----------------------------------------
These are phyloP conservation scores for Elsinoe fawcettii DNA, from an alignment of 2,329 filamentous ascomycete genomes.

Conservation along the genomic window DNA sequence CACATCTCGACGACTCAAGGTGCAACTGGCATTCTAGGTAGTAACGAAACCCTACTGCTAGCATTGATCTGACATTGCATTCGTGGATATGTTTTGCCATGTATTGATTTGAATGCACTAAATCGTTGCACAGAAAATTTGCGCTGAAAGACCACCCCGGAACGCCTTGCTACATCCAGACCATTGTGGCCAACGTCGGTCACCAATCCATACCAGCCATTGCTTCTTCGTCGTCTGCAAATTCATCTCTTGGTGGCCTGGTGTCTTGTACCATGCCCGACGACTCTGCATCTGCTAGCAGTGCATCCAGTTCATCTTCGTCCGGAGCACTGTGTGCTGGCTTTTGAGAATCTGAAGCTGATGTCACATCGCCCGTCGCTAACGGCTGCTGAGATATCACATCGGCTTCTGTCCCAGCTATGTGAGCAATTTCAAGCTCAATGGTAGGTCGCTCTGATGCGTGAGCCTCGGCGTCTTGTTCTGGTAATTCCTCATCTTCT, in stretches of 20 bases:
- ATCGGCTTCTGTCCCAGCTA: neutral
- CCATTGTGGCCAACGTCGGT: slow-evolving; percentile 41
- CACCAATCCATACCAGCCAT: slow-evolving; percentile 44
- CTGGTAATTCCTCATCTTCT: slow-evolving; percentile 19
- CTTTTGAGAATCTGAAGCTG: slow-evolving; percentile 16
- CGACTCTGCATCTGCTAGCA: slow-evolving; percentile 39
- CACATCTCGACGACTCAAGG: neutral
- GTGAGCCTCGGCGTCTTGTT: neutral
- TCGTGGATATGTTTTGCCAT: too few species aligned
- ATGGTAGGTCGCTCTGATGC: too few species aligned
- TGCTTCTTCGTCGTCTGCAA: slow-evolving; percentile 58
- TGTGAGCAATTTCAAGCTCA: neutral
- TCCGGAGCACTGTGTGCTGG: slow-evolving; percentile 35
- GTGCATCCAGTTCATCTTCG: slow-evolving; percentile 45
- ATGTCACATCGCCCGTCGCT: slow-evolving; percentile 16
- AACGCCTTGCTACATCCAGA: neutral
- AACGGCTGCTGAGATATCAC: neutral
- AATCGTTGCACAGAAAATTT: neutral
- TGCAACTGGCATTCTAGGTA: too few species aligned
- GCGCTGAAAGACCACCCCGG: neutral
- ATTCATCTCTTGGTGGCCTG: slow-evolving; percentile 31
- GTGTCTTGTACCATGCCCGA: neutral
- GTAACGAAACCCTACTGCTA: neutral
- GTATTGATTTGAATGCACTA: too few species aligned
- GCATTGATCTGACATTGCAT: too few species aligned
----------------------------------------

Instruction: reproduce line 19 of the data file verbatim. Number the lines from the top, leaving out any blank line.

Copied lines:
- AACGGCTGCTGAGATATCAC: neutral